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Nagoya University decodes whole genome of the seaweed "Hanemo:" Expectations for further clarification of giant unicellular organisms with high regenerative ability


The seaweed Hanemo grows to more than 10 cm, despite being a unicellular organism. Because of its extremely high regenerative capacity, it can grow back to its original state even from protoplasm that has diffused into seawater. Although the seaweed has interesting properties, little is known about the mechanisms involved in its regeneration. A group led by Graduate Student Kanta K. Ochiai and Professor Gohta Goshima of the Sugashima Marine Biological Laboratory at the Department of Biological Science of the Graduate School of Science at Nagoya University, in collaboration with the Nagoya University Center for Gene Research, Tokyo Institute of Technology, and the National Institute of Genetics, successfully decoded the genome of the Hanemo with a high degree of accuracy. Not only will research on Hanemo's regeneration mechanisms be advanced, but the development of experimental biology in other large algae can be expected. The results were published in The Plant Journal.

Circos plot of the 27 contigs and organelles assembled from Bryopsis sp. (From outmost to innermost lanes)
(1) Contigs (cyan) and putative telomeric repeats (red bar, CCCTAAA) are shown. When the repeat was identified in both ends of the contig, the contig number was indicated in red. When just one end had the repeat, the contig was highlighted with a black bold letter. Blue bars indicate organelles of circular genome (mitochondrion: Mt, chloroplast: Cp).
(2) Purple lines indicate G/C content per 10 000 bp. Two grey lines indicate 25% and 75%.
(3) Black bars present non-telomeric repeat sequences.
(4) Red and blue bars indicate genes from Watson and Crick strands, respectively.
(5) Genes analysed in this study.
Provided by Nagoya University

The biggest bottleneck in deciphering the seaweed genome is the difficulty in distinguishing between DNA derived from microorganisms living in symbiosis with the seaweed and DNA derived from the Hanemo. This study separated the two DNA using sterilization operations during the Hanemo culture and precise bioinformatics analysis. As a result, the entire genome of Hanemo was assembled into 29 sequence fragment groups. This is extremely accurate compared to the currently known genomes of large green algae and is a major finding for seaweeds, for which genome information is scarce.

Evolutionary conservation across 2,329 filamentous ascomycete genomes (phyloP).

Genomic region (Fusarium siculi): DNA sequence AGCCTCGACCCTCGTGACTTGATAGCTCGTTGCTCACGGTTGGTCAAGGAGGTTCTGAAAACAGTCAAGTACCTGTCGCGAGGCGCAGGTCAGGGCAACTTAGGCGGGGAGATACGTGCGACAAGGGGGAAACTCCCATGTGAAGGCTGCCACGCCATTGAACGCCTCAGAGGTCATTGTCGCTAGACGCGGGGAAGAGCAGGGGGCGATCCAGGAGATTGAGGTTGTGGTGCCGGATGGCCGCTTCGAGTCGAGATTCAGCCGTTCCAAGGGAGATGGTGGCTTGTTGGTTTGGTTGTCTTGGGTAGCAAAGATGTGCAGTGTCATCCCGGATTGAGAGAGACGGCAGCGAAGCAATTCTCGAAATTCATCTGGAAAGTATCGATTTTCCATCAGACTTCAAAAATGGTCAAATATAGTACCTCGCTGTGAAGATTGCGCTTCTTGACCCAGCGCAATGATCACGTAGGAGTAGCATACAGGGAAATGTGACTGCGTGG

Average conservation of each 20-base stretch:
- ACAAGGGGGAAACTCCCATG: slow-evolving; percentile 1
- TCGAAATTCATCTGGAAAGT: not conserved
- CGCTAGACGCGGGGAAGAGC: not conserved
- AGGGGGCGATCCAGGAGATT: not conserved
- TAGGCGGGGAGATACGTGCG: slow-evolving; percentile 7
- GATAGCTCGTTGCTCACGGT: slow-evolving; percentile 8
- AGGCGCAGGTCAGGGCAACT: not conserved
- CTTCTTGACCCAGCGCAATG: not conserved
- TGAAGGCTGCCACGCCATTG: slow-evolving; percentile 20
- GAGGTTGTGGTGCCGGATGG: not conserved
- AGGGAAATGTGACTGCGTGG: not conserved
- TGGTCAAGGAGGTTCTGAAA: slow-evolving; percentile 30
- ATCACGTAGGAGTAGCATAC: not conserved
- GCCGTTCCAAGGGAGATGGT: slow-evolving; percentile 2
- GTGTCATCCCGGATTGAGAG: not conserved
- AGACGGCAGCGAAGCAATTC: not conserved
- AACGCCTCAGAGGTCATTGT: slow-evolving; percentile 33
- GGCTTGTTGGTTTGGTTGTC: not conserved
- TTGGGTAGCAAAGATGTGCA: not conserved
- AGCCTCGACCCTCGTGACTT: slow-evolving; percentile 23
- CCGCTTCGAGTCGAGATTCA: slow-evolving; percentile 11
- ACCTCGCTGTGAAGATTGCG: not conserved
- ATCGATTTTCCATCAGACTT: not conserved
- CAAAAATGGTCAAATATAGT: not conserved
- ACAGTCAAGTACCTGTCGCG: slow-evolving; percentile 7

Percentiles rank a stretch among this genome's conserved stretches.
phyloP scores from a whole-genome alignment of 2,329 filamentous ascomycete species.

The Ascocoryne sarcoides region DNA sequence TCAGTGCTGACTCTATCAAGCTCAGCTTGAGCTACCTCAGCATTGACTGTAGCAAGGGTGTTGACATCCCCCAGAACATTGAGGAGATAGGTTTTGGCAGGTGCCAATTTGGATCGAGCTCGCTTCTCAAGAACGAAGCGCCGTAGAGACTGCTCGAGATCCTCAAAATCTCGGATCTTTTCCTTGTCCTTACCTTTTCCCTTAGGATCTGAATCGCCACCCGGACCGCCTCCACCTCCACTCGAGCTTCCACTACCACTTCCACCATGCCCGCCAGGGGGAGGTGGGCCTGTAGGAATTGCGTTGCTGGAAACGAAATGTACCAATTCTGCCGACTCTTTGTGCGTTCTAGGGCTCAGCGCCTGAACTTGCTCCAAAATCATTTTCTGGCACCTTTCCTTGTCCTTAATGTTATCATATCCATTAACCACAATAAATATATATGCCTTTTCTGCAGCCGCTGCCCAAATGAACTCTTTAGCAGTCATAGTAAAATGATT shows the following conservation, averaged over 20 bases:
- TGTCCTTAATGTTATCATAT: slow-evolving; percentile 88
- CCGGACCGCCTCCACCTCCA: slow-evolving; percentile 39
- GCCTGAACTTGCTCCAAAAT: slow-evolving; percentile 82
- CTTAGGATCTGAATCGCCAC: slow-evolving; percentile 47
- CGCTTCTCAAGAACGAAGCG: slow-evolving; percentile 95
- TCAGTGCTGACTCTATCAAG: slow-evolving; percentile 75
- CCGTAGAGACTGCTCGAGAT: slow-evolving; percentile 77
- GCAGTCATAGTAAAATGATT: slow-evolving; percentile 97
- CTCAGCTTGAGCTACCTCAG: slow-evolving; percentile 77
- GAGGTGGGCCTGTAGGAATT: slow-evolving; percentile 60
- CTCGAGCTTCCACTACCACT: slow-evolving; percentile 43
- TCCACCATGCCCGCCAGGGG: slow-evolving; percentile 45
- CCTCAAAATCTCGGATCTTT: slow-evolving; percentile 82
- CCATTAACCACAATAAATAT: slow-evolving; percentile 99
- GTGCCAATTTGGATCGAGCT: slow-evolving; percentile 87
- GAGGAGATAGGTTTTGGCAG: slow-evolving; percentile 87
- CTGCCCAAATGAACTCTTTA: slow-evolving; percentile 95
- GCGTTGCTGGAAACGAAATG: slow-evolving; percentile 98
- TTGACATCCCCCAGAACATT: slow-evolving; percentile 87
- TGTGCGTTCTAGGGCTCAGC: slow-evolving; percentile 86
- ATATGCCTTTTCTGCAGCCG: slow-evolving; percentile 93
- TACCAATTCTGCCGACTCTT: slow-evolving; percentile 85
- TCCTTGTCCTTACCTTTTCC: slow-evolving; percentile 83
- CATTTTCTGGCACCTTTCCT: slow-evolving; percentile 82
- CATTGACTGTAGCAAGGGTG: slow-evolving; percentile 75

The comparative genomic analysis found 34 kinesin genes and only one myosin gene in Hanemo, although myosin genes are abundant in other large green algae. The administration of drugs inhibited the kinesin-microtubule system and suppressed chloroplast movement in Hanemo cells, suggesting that the kinesin-microtubule system leads to Hanemo's intracellular trafficking. In addition, 15 lectin genes, BPL-1, which is believed to be involved in the aggregation of Hanemo protoplasm during regeneration, were found. No BPL-1 genes were found in other large green algae with low regenerative capacity, suggesting the possibility that the large duplication of the BPL-1 gene maintains Hanemo's high regenerative capacity. Green algae, including Hanemo, come from the same ancestors as plants.

This study is particularly important in examining how the mechanisms involved in the high regenerative capacity and transport of materials in large green algae, including Hanemo, differ from those in plants. Future research is expected to lead to new developments in algae science, which has lagged behind research compared to plant and animal research.

Journal Information
Publication: The Plant Journal
Title: Genome sequence and cell biological toolbox of the highly regenerative, coenocytic green feather alga Bryopsis
DOI: 10.1111/tpj.16764

This article has been translated by JST with permission from The Science News Ltd. ( Unauthorized reproduction of the article and photographs is prohibited.

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